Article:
TIREY: Q&A With UK DL coach Petri

I had a chance to grill the new defensive line coach for the university of Kentucky football team and get his thoughts on everything football. Petri comes to the Cats after spending the last six years with David Cutcliffe and the Ole Miss Rebels, coaching the same position. He has 12 years experience in the SEC and he has coached several "big name" DL, who are having productive years in the NFL.

Q & A with the New DL coach Rick Petri discusses UK, the SEC, and football philosophies

I had a chance to grill the new defensive line coach for the university of Kentucky football team and get his thoughts on everything football. Petri comes to the Cats after spending the last six years with David Cutcliffe and the Ole Miss Rebels, coaching the same position. He has 12 years experience in the SEC and he has coached several "big name" defensive linemen, who are having productive years in the NFL. Here are some excerpts from my chat with Rick Petri…

Q: How did it work out that you find yourself on the Kentucky staff?

RP: In this business, there are a lot of rumor mills, is I guess what you would call them. You hear rumors here, you hear rumors there. I had a good friend of mine that I've known for a long time in coaching that has worked with Coach Brooks before. And he had talked to Coach Brooks, and he had talked about me, so I guess it was a mutual coming-together.

Q: What are your philosophies when coaching the defensive line? What's most important?

RP: Athletic ability is always one thing I look at. I have always believed that you never trade size for athletic ability. I like playing an aggressive attack style on the front, and you need to be athletic to do that. Some people prefer the big bodies, but I lean more towards guys that are playmakers, that can get off the ball, attack, and can get off blocks and go make plays.

Q: Kentucky ran a mixture of 3-4 and 4-3 defenses last year. Coach Brooks has said they will be more of a 4-3 team this year. What are your thoughts of the 4-3?

RP: That's mostly what I've been in, most of my career. The last three years here at Ole Miss we ran a 4-2-5. But we were still in the four man front. One year, when I was here with Don Lindsey, we were in a three man front. But in 28 years of coaching, I've pretty well coached about any combination on the defensive line you could have. I think anytime you have one guy over the whole group, you're much more on the same page as a group, and that helps you with recruiting, with cohesiveness, and all those areas.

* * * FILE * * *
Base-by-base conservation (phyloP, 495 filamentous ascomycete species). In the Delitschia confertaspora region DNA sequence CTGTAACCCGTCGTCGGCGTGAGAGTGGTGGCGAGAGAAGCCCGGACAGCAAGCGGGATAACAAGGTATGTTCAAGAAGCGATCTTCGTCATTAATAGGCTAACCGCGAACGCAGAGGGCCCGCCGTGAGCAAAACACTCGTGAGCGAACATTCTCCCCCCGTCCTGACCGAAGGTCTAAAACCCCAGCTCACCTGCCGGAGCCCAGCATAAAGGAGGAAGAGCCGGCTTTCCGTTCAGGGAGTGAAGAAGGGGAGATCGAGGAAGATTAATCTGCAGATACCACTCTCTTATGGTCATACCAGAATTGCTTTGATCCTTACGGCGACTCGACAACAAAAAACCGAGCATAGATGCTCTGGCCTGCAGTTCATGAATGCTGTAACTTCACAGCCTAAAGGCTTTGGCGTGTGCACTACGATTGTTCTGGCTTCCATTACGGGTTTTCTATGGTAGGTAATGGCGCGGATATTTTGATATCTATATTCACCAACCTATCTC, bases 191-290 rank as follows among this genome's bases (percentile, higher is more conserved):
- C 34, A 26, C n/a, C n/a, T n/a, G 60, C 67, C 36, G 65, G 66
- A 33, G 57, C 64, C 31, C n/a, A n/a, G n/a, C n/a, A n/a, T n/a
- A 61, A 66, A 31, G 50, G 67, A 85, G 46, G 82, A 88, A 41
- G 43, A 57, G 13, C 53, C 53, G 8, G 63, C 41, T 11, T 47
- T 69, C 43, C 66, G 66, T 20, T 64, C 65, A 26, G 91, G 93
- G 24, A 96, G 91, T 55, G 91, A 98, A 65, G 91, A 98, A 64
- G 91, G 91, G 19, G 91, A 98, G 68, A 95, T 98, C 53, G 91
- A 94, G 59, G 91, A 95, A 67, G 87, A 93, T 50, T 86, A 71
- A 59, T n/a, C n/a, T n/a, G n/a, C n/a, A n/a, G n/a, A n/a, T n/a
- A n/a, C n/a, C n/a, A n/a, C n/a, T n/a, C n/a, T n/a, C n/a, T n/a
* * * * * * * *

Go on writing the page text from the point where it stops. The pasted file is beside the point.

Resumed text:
Q: You have coached some great names as far as defensive linemen go. You seem to know a little about what it takes for a guy to get into the NFL. Do you have some kind of secret?

RP: I've been blessed. I've been very fortunate. I've been around some very good players. I've had Warren Sapp, Kenard Lang, and Kenny Holmes, three guys who were at Miami and were first round draft choices. John Abraham was a young man at South Carolina when I was there, and he ended up being a first round draft choice. And Kelvin Pritchett, who has played for a long time in the league. It's always fun when you coach those kind of guys. They are always fun and exciting to watch them play, but I'm telling you, it's also fun when you see a guy who may not be as blessed as some of the other players, and through hard work , and practice habits, and studying the game, and doing all the little things in the weight room in the off season, you see them become a very good football player, to get the most out of his abilities.